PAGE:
Kathy Baker as Sue Paterno and Al Pacino as Joe Paterno in "Paterno" (HBO/Atsushi Nishijima)

Al Pacino brings the Penn State coach to life in "Paterno," a painfully appropriate film for our era

Penn State fans may not like "Paterno," but that's precisely why they should see it


Matthew Rozsa
April 5, 2018 9:10PM (UTC)

Near the end of "Paterno," one character chides another for asking about how the alleged cover up of Jerry Sandusky's pedophilic predations will impact the legacy of Penn State's iconic head coach, Joe Paterno. The man dismisses the question as "spectacularly unworthy of conversation" — a noble enough sentiment, given the countless children whose lives were ruined by Sandusky, but also a tad disingenuous coming from the filmmakers. After all, if the question of Paterno's legacy is spectacularly unworthy of conversation, then why did HBO make a movie that justifies its existence by stirring up talk about precisely that topic?

While I can't answer that question for the filmmakers, I can say that "Paterno" is one of the quintessential movies of the 2010s. It tells a tale that has become depressingly familiar in this decade: A revered celebrity is revealed to have done something unconscionable that not only changes our opinion of him or her, but ultimately destroys their reputation. It is easy to think of this in the context of The Weinstein Effect, but the Paterno scandal didn't simply precede the post-Weinstein allegations by more than half a decade. It also destroyed a man who had been a central figure in Pennsylvania's culture for half a century, so much so that even people in the state who don't follow college football were familiar with (and usually had at least a casual respect for) both the man and what he represented.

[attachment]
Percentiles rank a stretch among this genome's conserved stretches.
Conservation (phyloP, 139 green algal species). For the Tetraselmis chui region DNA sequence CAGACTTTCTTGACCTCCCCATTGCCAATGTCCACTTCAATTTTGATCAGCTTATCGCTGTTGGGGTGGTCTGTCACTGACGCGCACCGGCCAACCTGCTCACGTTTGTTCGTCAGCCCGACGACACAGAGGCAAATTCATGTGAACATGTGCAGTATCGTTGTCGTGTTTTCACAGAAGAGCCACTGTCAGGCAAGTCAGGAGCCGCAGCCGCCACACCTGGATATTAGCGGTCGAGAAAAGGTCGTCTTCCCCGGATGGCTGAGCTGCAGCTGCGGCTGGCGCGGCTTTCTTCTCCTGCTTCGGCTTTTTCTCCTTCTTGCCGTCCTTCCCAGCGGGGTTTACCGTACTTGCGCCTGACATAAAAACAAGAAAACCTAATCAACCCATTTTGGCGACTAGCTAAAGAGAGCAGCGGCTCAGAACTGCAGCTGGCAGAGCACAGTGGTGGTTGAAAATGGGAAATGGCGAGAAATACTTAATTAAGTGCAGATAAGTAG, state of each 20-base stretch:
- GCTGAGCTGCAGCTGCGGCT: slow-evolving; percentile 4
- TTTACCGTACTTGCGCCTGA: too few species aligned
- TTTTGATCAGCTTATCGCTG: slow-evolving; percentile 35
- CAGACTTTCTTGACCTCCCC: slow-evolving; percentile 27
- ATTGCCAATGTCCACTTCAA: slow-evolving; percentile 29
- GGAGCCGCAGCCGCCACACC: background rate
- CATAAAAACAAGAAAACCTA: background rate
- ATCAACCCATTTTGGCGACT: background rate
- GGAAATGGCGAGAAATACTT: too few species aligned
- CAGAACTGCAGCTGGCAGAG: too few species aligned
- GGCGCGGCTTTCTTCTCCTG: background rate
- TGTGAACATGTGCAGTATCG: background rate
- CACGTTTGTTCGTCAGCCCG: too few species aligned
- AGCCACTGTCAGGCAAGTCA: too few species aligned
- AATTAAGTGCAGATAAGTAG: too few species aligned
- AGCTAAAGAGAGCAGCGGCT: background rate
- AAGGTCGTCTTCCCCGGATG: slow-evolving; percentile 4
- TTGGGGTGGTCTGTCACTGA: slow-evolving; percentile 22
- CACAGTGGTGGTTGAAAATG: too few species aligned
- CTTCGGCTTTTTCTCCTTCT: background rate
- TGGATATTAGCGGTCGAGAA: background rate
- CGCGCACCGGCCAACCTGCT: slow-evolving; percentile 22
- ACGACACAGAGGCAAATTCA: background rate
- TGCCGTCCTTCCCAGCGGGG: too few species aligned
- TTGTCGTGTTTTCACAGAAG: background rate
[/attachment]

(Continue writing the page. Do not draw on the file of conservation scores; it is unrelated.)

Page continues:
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Of course, you can't separate the reverence for Paterno from the obsessive football culture that made it possible — one that has recently reached a new fever pitch in Pennsylvania due to the Philadelphia Eagles' Super Bowl victory — and the film establishes that fact right away. In the first ten minutes, it shows the titular Penn State football coach (not so much played by Al Pacino as resurrected by him) intensely focused on winning his 409th game, the most for any head coach in college football history. As we're being entertained by the drama and athleticism on the field, however, powerful men are quietly panicking about a crisis that threatens their impending glory right down to its moral foundations. Paterno himself remains oblivious to it all, though, his advanced age having already eroded some of his mental acuity while his longstanding calcification against factors that might distract him from his work does the rest.